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It's worth it

One of the things that the last few years has taught us is the importance of community. During the pandemic, during those long months of restrictions and isolation, community took a big hit. And we were impacted by that, we still are. It challenged our health and our well-being. In fact, there is perhaps nothing more important to our well-being than being part of a healthy community. Authentic, loving community is something we long for. It is a taste of the divine in our midst.

The 18th chapter of Matthew’s gospel, from which our gospel reading today is taken, is all about building community. Is it any surprise that it starts with a disagreement? It begins with the disciples asking Jesus a question. “Who is the greatest in the kingdom of heaven?” And Jesus, he can see the problem starting already. The disciples, those who are closest to him, think that they’ll be the ones who get to be the bosses in the new community that’s forming around Jesus. Makes sense, doesn’t it, after all, they’ve had the training, they’ve been there from the start, they’ve made the sacrifices. They deserve to be the greatest, they deserve to have power and privilege. Maybe they’ll even get the corner office.

And so when they ask that question, in response, Jesus does some pre-emptive damage control. Jesus is all about building community – but it’s a particular kind of community that he wants to build, one that is to be different from so many other forms of human organization. So he takes a child into his arms and says to his disciples, you need to become like this child or you will never even enter the kingdom of heaven. Whoever becomes humble like this child will be the greatest in this community. Example by example, story by story, Jesus starts to lay out his vision for the community that he is trying to build, a community in which there is care for those who are vulnerable, concern for those who are powerless and marginalized, a community whose focus is on searching for the one who is lost rather than the 99 who are doing okay. It’s to be a community built on reconciliation and forgiveness. When Peter asks how many times do I need to forgive someone who sins against me, Jesus’ answer is that you just keep on forgiving, more times than you can possibly imagine.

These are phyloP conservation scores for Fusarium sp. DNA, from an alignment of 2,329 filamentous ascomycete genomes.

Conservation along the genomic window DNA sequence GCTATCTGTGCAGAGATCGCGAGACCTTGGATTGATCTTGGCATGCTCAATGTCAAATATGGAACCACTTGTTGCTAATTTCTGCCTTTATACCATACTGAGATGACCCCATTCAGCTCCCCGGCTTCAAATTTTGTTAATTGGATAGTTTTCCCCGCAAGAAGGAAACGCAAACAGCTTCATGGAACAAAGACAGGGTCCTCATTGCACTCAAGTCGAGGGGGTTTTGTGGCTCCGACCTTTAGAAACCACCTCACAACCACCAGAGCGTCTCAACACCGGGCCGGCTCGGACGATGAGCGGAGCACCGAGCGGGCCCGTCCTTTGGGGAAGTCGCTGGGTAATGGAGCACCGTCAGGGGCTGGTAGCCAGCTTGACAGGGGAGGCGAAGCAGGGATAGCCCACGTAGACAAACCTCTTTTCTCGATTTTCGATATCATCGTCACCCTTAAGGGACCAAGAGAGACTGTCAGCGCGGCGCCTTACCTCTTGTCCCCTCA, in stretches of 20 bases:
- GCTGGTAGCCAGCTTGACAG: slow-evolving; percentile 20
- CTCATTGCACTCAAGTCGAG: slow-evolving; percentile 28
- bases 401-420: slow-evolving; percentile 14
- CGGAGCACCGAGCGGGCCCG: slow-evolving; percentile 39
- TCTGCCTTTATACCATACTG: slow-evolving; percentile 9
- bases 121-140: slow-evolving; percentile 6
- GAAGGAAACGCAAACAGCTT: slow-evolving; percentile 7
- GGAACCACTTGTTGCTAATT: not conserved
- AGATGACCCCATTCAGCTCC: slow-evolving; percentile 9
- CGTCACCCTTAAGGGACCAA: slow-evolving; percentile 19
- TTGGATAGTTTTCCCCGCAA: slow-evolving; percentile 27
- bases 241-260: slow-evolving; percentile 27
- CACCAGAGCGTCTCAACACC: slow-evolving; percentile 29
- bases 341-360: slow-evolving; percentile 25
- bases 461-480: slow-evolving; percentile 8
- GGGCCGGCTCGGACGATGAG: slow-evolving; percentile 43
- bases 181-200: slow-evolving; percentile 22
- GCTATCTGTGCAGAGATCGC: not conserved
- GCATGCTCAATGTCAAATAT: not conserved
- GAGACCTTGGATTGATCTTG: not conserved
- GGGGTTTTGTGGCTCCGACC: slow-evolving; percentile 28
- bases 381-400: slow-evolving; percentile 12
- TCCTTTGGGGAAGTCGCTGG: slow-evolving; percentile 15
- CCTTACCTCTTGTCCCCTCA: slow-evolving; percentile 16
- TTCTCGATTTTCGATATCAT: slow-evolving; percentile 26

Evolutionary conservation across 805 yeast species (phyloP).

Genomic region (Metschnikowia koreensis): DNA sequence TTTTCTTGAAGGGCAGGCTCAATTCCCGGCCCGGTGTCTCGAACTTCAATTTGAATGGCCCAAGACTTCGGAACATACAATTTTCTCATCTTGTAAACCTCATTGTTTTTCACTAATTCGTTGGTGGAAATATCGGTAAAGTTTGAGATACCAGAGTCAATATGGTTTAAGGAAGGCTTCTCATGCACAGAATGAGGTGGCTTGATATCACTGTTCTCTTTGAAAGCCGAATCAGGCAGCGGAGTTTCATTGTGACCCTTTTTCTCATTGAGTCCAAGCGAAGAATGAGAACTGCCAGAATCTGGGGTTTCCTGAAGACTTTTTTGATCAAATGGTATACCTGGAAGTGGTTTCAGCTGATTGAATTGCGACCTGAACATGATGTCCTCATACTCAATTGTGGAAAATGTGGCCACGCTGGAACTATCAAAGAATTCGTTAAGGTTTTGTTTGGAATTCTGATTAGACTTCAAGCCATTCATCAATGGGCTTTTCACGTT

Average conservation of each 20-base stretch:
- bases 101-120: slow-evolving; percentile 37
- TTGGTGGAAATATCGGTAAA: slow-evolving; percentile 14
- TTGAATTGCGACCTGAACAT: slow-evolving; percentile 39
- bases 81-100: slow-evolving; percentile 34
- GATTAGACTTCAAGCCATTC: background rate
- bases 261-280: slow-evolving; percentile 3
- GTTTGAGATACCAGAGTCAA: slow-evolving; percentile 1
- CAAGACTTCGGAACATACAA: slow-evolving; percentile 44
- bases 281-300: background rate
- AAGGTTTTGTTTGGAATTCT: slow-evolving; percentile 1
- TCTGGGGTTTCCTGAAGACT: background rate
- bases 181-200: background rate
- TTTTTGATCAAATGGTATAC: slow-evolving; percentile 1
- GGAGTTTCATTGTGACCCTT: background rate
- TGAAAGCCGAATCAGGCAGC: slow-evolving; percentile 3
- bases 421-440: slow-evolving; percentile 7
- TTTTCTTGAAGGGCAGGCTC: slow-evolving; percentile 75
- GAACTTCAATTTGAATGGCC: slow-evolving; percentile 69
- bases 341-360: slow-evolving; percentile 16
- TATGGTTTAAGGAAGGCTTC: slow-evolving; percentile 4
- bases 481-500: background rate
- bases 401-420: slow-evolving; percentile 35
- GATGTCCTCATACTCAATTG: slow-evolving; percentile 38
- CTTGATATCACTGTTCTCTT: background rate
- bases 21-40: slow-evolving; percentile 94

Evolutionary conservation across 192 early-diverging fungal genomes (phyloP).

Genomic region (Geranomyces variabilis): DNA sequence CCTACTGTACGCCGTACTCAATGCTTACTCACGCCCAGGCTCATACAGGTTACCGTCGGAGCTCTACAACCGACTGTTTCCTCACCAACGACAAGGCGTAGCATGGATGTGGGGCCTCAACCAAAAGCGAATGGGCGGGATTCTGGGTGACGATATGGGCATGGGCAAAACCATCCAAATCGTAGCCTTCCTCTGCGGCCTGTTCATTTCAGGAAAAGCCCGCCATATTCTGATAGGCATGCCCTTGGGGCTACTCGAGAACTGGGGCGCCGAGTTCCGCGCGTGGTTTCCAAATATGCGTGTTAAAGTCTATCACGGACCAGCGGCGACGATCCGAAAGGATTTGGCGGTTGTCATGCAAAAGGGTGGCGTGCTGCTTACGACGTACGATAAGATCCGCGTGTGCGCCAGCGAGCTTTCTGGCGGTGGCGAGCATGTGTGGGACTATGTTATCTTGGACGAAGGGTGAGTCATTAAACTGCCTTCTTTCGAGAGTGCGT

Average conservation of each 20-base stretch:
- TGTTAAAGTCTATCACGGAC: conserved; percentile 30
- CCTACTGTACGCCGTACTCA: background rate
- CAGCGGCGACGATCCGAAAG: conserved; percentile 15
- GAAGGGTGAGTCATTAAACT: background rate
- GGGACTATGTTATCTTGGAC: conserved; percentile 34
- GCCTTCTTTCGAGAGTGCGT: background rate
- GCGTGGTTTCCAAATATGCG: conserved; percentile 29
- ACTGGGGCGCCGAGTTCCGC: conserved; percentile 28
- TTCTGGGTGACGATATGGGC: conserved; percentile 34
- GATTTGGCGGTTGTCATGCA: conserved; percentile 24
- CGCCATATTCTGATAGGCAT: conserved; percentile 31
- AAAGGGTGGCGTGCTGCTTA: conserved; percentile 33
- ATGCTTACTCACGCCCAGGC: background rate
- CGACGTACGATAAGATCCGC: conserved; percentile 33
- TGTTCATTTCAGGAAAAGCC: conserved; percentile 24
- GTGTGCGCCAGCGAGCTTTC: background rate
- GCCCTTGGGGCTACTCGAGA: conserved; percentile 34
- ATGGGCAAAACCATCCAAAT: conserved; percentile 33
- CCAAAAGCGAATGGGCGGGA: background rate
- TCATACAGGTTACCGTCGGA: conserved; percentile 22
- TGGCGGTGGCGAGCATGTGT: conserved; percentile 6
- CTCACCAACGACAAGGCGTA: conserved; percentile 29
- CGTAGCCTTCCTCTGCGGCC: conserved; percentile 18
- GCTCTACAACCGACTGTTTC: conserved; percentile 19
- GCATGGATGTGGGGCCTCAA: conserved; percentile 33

And then, right there between the bits about seeking out the sheep who has gone astray and the need for forgiveness, is some advice that many of us would rather ignore. Sometimes in community there will be conflict. There will be a need for difficult conversations. Most of us don’t like difficult conversations. Many of us like to avoid conflict. I don’t like pointing out the faults in others, and I like it even less when someone else points out the fault in me. It’s so easy for a difficult conversation to go off the rails, which I think is why Jesus offers us a structured approach for talking when harm is being done, a process for dealing with conflict, so that we don’t simply take the easy way out by ignoring it and avoiding our challenges. He gives us a process but he sets it in the context of humility, forgiveness and reconciliation. Healthy, authentic, loving community is so important that sometimes we need to have these difficult conversations.

One of the ways that we often try to eliminate the need for difficult conversations is by forming affinity groups, communities based on common interests. We look for people like us, who want to do the same things we do, and we form a community. And it’s probably true that if we all think more or less the same way, and we’re all doing much the same things, there will be less of a need for difficult conversations. On my beer-league hockey team, the most difficult conversation we ever have is when someone keeps staying out on the ice too long when they should be coming to the bench for a change. We’re an affinity group.